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Resources for Finding Free African Americans Before the Civil War ( – Completed in 2016 by a partnership of FamilySearch International, the NARA, the Smithsonian National Museum of African American History and Culture, the Afro-American Historical and Genealogical Society, the California African American Museum, and over twenty-five thousand volunteers, is a free online indexed search of over 1.8 million Freedmen with document images

United States Census, 1850 (

United States Census, 1860 (

The Freedmen’s Bureau Online ( – Records of the Bureau of Refugees, Freedmen and Abandoned Lands

United States Freedmen’s Bureau records ( – Various records from 1861 to 1878 can be searched online for free through

Freedman’s Savings and Trust Company records ( – Also called the Freedman’s Bank, the company was created to help newly freed slaves and African American soldiers at the end of the Civil War.  The records from 1864 to 1871 include the names, residence, and a great deal more information of about 480,000 depositors and their relatives

Habeas Corpus Case Records – Some habeas corpus records issued by the US Circuit Court for the District of Columbia are related to African Americans accused of being runaway slaves, but are disputing in court that they are free and being illegally detained.  These records from 1820-1863 are part of Record Group 21, Records of District Courts of the United States, and are arranged in order of year on microfilm as National Archives Microfilm Publication M434.  A database index of about 1,400 names of people appearing in the files is available in the National Archives Building Research Center.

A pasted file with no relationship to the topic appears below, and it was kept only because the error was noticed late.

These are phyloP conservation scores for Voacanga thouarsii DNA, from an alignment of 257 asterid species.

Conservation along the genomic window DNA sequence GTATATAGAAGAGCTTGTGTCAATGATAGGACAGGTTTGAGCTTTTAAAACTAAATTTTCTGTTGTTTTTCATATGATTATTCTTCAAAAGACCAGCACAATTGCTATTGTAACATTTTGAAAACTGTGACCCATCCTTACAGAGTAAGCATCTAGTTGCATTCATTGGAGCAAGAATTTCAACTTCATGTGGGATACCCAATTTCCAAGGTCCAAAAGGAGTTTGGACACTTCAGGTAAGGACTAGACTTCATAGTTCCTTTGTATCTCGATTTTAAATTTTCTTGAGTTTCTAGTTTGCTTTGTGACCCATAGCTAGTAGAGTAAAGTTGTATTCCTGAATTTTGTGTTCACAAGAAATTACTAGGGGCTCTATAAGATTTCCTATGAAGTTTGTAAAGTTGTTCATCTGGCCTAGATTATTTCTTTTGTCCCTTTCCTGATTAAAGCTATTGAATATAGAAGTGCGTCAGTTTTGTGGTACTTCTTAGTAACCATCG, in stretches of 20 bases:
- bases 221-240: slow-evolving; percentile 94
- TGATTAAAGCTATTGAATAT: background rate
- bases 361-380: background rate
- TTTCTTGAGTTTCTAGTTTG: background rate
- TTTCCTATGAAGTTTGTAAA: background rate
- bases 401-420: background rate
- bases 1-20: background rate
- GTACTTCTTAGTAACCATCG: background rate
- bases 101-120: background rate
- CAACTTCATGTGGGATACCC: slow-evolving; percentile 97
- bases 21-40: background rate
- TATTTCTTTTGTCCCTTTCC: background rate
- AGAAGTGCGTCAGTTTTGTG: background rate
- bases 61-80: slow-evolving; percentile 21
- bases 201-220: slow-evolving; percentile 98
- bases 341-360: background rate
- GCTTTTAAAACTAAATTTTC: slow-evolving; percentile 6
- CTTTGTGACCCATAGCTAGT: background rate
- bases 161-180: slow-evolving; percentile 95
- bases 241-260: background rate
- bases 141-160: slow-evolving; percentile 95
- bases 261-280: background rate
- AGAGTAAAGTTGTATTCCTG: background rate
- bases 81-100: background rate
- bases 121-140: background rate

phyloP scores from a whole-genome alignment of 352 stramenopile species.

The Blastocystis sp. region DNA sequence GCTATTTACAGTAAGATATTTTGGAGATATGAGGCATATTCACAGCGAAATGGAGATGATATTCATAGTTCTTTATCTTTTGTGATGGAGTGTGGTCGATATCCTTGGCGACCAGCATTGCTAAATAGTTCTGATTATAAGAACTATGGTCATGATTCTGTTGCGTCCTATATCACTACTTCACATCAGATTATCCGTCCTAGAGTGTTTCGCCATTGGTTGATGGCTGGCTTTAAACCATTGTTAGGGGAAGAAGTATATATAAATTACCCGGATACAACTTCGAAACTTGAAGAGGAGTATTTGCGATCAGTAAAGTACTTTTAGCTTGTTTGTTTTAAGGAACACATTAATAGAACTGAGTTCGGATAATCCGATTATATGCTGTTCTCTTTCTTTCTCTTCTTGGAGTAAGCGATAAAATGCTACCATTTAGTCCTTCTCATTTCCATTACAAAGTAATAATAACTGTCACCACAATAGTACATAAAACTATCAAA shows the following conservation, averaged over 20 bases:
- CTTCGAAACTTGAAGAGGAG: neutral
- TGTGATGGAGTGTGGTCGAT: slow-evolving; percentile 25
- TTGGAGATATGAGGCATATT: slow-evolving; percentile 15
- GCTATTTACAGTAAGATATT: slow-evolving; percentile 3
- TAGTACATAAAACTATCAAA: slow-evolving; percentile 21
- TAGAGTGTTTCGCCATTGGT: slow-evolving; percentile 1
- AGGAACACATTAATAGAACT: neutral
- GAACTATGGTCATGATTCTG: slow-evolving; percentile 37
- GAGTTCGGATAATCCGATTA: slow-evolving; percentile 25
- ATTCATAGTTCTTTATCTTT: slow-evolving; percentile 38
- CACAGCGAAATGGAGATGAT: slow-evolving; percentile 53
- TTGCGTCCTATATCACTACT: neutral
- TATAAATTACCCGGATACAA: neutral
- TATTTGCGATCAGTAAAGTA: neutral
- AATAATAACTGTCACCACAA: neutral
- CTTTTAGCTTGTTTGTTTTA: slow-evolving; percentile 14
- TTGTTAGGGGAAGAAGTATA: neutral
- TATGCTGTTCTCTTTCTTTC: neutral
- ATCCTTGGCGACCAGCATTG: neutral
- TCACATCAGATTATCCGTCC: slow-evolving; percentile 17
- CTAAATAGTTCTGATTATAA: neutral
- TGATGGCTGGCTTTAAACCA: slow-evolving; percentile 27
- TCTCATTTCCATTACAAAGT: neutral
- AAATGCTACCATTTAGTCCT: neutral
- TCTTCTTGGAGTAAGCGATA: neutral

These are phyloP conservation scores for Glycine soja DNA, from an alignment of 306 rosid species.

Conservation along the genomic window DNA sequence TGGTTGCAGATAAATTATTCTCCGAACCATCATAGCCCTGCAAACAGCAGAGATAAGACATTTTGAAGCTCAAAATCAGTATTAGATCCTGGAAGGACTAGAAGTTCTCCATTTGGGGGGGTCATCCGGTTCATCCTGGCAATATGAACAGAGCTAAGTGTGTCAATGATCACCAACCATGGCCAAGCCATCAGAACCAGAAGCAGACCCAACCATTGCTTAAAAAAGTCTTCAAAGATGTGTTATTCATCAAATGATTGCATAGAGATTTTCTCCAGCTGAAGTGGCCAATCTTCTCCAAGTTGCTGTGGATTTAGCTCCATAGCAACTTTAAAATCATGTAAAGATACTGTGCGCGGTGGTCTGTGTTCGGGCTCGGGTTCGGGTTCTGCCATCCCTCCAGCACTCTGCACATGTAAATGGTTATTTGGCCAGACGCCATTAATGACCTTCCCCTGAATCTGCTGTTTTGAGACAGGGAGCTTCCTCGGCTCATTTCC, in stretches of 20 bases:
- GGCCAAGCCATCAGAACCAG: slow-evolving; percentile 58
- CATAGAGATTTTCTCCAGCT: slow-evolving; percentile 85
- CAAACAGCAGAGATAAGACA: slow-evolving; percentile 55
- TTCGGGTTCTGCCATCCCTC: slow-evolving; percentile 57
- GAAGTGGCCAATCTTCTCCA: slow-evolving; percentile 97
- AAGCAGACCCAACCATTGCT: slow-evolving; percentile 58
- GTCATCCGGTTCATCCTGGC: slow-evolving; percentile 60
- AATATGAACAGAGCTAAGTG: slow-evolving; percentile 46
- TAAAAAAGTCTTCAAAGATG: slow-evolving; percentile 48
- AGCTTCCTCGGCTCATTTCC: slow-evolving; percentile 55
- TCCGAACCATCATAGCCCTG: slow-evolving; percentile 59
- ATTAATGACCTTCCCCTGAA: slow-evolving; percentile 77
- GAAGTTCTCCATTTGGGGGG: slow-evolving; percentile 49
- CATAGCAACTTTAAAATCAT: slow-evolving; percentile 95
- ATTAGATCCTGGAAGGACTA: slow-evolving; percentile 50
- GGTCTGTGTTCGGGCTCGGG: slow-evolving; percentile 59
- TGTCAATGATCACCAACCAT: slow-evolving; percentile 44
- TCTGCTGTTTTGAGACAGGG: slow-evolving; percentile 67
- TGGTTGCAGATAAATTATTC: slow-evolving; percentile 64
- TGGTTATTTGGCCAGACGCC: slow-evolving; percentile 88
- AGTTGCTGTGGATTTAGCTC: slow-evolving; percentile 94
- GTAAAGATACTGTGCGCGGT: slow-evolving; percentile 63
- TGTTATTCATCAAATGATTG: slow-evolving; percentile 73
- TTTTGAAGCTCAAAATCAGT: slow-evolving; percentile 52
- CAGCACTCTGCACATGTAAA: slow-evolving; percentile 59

Charles City Free Negroes and Mulattoes published by the Charles City County Historical Society is an abstract of about 800 certificates of freedom that were issued in Charles City County, Virginia between 1823 to 1864.  A database can be searched online at, and a copy of the full abstract can be downloaded at

A print publication series called Free African Americans of North Carolina, Virginia, and South Carolina From the Colonial Period to About 1820 by Paul Heinegg (Genealogical Publishing Co.)

A print publication series called North Carolina Slaves and Free Persons of Color by William L. Byrd (Heritage Books)

A print publication called Black Slaveowners: Free Black Slave Masters in South Carolina, 1790-1860 by Larry Koger (Mcfarland)

A print publication called Register of Black, Mulatto and Poor Persons in Four Ohio Counties, 1791-1861 by Joan Turpin (Heritage Books)


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Member of MENSA, Association of Professional Genealogists, and Author’s Guild. Avid history and genealogy explorer, blogger, lecturer, and author of “All-In-One Basic to Advanced Guide to Genealogy & Ancestry History Research”. President/Director of Society for History and Research Education (S.H.A.R.E.).

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